Citizenship Education and Embodied ways of Knowing: What can be learned from the voices of Ghanaian youth in schooling and education?


  • George J. Sefa Dei Ontario Institute for Studies in Education at the University of Toronto
  • Marlon Simmons University of Calgary


Citizenship, Decolonization, Embodiment, Ghanaian-Youth, Moral and Character Education


This article examines Ghanaian youth voices about issues of personal and moral character development through the teachings of local embodied ways of knowing and how such ways of knowing further inform our understanding of discipline and the socialization of Ghanaian youth to become responsible citizens.  We briefly explore the theoretical and methodological underpinnings of researching moral character development, the question of discipline and the relations to youth and citizenship responsibilities through youth voices. We argue youth voices show complex understandings of embodied ways of knowing relating to questions of citizenry, discipline, character, moral, and respect.  The paper hence offers insights toward reforms needed in educational delivery (teaching, learning and instruction), as well as values of education to address the question of youth voice, decolonization, discipline, and embodied ways of knowing, so as to enhance the possibilities of coming to know citizenry, character, moral and community.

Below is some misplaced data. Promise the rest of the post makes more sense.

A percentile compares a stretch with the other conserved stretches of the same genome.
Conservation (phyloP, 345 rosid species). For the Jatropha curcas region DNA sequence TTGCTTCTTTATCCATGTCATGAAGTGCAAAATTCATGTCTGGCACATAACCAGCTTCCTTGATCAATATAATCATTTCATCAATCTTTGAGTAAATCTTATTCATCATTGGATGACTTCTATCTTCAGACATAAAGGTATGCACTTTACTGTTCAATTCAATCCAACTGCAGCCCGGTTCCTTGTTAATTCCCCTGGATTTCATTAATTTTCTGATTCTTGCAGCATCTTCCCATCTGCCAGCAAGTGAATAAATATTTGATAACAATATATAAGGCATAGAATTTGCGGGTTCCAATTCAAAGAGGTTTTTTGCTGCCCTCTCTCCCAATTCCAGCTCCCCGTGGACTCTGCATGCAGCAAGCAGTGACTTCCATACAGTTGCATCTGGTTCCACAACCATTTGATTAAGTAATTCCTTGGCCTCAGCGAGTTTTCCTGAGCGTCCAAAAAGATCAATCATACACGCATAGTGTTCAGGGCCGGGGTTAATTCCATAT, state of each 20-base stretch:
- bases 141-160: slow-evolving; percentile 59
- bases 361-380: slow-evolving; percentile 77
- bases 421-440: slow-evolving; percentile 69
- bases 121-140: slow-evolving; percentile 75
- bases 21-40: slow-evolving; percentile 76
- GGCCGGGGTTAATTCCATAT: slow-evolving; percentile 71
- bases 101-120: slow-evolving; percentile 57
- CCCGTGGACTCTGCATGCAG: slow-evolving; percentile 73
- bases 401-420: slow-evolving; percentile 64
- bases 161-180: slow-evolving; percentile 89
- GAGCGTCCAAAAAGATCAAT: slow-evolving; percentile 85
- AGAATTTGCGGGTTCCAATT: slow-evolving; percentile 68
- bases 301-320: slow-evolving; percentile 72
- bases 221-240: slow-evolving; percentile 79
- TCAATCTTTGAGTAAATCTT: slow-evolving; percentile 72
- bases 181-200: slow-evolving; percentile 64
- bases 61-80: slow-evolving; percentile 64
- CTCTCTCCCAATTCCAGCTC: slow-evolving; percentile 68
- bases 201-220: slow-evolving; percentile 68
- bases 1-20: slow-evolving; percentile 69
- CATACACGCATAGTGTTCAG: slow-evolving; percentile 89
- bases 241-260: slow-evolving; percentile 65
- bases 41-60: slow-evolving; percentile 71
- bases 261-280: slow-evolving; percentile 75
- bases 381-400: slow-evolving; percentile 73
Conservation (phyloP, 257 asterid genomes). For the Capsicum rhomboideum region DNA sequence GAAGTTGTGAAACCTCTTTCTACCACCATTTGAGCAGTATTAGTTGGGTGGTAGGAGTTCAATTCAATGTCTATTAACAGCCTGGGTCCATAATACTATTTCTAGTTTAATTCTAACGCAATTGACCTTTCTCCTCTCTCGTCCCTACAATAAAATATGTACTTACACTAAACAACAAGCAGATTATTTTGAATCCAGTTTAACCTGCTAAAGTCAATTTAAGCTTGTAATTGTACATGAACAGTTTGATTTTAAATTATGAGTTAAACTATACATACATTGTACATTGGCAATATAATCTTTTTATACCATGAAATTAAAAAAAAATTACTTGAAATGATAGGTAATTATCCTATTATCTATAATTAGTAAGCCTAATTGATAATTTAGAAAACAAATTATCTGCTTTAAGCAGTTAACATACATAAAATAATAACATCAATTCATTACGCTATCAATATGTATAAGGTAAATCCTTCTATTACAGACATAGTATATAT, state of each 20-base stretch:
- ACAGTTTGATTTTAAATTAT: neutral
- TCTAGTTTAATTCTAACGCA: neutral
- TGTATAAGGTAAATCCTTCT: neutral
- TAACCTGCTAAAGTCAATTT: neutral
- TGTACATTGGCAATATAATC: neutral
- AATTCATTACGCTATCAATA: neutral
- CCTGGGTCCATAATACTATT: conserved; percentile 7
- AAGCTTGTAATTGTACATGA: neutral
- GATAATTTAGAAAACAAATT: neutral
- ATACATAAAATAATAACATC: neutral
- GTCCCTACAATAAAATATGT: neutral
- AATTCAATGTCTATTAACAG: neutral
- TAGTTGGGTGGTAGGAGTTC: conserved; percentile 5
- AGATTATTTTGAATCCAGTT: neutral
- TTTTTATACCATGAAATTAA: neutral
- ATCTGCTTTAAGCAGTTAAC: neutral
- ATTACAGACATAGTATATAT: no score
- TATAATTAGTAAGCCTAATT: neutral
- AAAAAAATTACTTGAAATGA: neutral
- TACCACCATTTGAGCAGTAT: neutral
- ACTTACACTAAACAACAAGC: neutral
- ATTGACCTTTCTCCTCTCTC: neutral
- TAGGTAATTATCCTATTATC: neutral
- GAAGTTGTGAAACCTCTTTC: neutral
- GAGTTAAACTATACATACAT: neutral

Author Biographies

George J. Sefa Dei, Ontario Institute for Studies in Education at the University of Toronto

Marlon Simmons, University of Calgary

Marlon Simmons holds a Ph.D. in Sociology of Education from the Department of Sociology and Equity Studies at the Ontario Institute for Studies in Education, University of Toronto. His current research interests include Diaspora and cultural studies, qualitative research and sociology of education, Marlon is currently an Eyes High Postdoctoral Fellow at the Werklund School of Education, University of Calgary.